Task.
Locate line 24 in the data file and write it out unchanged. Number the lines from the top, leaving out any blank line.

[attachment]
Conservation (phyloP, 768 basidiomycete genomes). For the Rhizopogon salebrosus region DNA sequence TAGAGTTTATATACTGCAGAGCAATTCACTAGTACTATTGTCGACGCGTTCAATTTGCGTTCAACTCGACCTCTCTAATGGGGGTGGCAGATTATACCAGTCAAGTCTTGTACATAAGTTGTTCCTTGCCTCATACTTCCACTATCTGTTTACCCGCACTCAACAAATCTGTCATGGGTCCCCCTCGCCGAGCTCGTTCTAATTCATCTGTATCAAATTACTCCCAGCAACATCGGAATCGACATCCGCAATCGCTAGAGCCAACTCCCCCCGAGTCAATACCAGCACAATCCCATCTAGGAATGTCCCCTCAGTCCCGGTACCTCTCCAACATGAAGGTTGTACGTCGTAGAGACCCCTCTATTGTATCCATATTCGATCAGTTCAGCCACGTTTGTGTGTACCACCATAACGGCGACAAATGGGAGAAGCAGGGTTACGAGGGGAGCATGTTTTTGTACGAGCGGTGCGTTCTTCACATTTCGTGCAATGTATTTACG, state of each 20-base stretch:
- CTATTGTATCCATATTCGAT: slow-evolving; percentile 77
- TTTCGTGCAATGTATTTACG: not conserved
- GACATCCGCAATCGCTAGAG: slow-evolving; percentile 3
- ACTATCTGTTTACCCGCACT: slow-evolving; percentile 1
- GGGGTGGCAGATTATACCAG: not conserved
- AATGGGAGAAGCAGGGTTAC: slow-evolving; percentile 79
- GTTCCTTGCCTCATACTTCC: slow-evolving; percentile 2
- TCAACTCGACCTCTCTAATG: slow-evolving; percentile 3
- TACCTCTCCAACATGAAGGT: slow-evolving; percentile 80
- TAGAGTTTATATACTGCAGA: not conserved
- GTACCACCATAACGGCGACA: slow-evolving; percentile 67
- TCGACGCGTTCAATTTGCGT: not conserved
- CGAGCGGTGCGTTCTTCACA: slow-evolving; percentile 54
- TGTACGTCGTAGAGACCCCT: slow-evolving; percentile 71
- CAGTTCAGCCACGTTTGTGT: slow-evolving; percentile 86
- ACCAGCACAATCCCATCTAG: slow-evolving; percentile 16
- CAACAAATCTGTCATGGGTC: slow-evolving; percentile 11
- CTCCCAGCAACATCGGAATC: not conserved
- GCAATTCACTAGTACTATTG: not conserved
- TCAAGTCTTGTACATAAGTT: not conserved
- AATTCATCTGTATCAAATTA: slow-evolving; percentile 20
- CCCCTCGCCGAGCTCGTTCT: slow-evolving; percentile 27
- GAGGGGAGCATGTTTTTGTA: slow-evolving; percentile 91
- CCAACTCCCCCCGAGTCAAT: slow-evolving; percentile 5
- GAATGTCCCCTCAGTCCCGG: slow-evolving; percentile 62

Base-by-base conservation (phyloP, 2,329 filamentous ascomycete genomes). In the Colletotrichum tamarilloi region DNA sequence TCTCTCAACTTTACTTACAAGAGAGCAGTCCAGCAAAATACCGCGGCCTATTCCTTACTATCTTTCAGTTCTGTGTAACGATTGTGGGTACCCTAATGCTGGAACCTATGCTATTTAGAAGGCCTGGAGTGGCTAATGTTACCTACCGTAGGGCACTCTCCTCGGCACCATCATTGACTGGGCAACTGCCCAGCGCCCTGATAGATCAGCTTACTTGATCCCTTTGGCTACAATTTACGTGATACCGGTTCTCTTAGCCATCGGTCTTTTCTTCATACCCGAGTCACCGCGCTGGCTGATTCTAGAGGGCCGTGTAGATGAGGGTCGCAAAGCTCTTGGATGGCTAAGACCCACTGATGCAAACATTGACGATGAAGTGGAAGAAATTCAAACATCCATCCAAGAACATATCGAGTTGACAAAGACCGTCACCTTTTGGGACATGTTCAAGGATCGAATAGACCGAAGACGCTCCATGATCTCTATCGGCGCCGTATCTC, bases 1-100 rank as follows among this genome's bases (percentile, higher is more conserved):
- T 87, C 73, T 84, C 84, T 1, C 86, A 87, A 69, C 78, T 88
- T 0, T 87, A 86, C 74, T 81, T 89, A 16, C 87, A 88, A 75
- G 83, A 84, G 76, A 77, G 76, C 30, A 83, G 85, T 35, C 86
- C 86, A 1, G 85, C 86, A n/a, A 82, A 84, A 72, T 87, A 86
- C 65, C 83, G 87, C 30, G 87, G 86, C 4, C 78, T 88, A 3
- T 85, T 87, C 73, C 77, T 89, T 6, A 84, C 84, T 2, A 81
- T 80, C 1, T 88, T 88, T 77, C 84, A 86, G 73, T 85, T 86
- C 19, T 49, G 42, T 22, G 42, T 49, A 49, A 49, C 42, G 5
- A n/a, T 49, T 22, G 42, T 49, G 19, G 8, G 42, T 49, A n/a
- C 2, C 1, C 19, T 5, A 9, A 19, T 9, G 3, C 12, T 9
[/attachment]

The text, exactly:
- GAGGGGAGCATGTTTTTGTA: slow-evolving; percentile 91